“How are you, Romero?” I asked.
“I’m well,” he replied.
I told him of the time I spent at the church where he died,
how I wore a black cross around my neck for years in solidarity with his people, who shared their hopes and
fears with a naive college student, how we cried and laughed,
how reading Exodus could make you disappear,
how the soldiers who killed the priests shot up his photograph. “Monsignor, you were more alive dead than
you were before.”
To which he said, “My son, that is the essence of resurrection.”

After that I spoke to Menno and thanked him for my heritage. “I would gladly have been martyred like these,”
he said. “But I did not have the privilege.”
“How does a mortal, fearful man have such courage?” I asked.
“Be faithful. Life is in God’s hands.
Do not take upon yourself what is the Creator’s task.”

After too short a time, it seemed,
they pushed back their chairs to take their leave from my dream.
“We have far to travel yet,” Jesus said. “And many more Shaped to see.”
So I bidst them farewell and thanked them for their lives.
They laughed and laid their hands on me.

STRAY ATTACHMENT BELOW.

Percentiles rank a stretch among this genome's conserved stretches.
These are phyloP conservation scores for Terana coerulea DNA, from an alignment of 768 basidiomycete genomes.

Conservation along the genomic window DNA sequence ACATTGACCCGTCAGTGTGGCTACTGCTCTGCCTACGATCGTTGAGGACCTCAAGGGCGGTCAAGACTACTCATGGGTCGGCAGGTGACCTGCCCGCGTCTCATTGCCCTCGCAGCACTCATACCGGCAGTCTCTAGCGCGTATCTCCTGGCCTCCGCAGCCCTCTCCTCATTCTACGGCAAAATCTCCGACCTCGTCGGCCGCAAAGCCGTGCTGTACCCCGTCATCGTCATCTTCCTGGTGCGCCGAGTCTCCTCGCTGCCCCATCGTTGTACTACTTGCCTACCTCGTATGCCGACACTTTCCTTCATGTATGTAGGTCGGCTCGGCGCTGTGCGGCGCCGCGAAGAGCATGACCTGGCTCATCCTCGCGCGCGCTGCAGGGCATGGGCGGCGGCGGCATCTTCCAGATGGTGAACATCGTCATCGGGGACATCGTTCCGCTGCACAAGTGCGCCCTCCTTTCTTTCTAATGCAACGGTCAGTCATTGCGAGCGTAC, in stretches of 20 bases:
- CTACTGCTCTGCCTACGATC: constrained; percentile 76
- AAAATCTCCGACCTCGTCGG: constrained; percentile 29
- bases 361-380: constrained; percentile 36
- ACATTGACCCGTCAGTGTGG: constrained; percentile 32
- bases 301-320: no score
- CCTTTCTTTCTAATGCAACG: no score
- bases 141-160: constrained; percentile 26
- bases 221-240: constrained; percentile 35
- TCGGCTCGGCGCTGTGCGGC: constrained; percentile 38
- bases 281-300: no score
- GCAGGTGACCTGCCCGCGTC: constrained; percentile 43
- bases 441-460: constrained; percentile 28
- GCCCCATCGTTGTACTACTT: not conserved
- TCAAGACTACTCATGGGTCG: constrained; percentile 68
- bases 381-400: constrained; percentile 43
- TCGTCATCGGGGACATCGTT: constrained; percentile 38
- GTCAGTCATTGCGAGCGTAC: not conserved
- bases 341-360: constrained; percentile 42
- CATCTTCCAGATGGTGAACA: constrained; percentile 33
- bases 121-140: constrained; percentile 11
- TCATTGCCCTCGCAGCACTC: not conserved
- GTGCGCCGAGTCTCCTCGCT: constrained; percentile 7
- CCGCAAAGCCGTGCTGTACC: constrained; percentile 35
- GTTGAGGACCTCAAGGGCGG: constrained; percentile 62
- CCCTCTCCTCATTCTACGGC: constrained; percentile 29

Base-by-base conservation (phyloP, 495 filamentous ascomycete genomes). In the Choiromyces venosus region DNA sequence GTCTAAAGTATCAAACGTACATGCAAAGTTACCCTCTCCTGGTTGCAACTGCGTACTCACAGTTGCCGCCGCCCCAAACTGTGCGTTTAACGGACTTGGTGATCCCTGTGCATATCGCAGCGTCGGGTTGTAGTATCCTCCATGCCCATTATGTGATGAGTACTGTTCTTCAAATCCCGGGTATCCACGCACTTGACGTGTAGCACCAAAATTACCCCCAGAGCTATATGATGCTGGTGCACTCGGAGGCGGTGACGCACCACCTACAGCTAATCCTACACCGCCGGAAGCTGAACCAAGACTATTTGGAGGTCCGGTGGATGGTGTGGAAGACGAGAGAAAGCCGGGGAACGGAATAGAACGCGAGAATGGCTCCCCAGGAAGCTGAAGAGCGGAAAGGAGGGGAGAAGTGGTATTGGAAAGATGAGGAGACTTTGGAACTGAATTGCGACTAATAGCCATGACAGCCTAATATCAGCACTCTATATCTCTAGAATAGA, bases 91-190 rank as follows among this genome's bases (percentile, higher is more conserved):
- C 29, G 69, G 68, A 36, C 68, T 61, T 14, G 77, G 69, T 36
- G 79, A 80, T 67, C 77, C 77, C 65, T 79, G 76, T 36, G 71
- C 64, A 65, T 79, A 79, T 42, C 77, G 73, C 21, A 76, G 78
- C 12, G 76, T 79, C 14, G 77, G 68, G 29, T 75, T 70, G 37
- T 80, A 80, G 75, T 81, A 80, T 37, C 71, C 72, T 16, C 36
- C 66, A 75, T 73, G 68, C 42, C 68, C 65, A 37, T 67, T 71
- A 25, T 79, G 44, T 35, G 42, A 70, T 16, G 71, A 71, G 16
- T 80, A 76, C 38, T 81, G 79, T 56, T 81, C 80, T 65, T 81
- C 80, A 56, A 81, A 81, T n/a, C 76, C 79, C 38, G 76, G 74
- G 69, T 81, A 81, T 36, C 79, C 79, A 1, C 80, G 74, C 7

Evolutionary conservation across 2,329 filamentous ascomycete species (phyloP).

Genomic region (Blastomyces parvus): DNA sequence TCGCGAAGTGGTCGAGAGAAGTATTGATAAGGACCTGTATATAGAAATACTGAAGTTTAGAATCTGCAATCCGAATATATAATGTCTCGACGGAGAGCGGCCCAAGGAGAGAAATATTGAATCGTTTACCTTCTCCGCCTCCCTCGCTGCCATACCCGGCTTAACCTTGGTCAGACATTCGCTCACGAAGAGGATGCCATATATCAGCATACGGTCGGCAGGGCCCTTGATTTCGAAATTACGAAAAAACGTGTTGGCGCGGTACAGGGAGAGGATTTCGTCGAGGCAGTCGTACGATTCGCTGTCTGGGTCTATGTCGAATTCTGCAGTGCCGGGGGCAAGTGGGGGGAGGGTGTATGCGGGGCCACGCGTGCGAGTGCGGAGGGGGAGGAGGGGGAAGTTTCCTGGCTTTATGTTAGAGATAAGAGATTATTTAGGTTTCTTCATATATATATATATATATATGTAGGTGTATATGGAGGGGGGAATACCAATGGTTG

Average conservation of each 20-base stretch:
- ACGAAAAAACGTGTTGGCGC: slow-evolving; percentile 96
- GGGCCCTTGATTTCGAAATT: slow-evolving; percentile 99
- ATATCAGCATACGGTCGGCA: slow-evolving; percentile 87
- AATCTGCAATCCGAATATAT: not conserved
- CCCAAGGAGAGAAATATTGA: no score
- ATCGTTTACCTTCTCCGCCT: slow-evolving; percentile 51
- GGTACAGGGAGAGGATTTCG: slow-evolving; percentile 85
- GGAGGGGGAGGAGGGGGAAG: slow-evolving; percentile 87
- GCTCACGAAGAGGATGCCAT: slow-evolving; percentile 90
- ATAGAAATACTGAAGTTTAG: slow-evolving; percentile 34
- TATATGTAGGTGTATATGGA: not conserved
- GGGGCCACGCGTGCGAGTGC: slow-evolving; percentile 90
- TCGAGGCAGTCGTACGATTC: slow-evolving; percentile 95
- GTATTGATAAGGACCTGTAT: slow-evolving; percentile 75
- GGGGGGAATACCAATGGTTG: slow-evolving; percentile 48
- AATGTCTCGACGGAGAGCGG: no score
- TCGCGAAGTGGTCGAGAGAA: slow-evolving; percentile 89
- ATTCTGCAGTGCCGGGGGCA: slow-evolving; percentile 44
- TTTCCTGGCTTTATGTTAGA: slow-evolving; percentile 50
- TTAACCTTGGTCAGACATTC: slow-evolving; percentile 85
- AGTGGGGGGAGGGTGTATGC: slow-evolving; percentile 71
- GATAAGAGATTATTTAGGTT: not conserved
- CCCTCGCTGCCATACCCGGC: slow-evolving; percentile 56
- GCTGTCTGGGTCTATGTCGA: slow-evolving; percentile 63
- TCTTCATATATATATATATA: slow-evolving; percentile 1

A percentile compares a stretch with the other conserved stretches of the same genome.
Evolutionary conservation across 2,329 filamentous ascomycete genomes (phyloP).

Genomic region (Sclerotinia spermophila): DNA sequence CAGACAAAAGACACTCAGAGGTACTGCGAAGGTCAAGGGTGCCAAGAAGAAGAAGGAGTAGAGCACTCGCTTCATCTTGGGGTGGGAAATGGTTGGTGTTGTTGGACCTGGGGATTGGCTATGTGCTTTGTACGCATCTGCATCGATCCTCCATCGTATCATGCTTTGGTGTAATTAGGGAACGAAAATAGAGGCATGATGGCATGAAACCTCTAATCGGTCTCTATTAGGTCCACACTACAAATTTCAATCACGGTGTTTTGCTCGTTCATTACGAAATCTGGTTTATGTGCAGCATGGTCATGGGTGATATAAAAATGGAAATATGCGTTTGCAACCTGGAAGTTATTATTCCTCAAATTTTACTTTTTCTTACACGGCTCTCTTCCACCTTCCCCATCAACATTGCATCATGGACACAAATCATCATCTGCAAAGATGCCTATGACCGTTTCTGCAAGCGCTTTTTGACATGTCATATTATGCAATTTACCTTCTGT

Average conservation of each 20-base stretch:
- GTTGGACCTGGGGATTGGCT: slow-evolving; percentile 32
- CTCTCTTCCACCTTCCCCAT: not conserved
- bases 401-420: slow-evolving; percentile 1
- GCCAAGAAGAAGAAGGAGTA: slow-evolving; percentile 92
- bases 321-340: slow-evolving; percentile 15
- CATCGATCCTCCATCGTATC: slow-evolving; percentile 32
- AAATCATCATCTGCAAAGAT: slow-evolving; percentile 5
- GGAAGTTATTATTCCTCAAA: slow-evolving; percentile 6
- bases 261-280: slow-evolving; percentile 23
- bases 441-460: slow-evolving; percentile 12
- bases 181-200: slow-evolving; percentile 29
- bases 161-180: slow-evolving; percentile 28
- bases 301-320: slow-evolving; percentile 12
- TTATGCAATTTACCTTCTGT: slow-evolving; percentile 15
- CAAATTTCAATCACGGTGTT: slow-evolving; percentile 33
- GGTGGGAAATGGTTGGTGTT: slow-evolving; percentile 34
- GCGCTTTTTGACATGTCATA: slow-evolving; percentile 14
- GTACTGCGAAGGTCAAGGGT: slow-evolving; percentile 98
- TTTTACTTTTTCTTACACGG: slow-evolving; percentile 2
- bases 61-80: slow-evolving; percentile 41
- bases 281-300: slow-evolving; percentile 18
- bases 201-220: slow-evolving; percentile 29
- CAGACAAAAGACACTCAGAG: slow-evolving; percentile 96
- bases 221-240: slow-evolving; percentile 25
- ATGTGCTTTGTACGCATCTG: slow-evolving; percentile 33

“Freely given, child, freely receive.”

When I awoke, I lay still for awhile and listened to her breathe,
this woman whom I’ve known for a short time who is already shaping me with her love, encouragement, and commitment to peace
in our lives together and communities.

I thought of Mom and Dad, my friends and my family,
the shapers I carry inside from their stability,
the learnings and the laughings,
and our shared history.

These are my Shapers, the makers of me,
the famous and the not so well known
who have scribed these patterns on my bones.
There are many, many more unmentioned, and more shapes for me to see,
for I am a grateful man who contains a wonderful
geometry.

September 2003

Posted in Musings

Garbage Day Two

i am awakened in the early morning by the metal clanging of trash cans
it is that time again
the day when we put our refuse on the curb
with the sure knowledge that when we return home
the can will be empty

our garbage will have disappeared
a slight sweet smell in the air the only remnant of the garbage truck’s passing

within i find myself hoping for such a day
when the fetid stuff of broken dreams is swept up
put in a black plastic bag
and hauled away
to rot in some distant landfill
upon which a future subdivision will grow
feeding families
very different than
and perhaps
too much like
my own

Posted in Art & Photography

Photos – Holy Saturday – Pastors Prepare

Photos of the day between the cross and the empty tomb.

With Mom and Dad at Crest Hill Community Church

Posted in Poems

Freshly Fallen Snow

I have come once again to a place of memories,
across miles of roads that though traveled long ago
quickly become familiar.

I am not completely at ease,
convinced that I have forgotten something though
I cannot discover what it might be.

The winter has been mild,
even here where it seems the land has ever worn a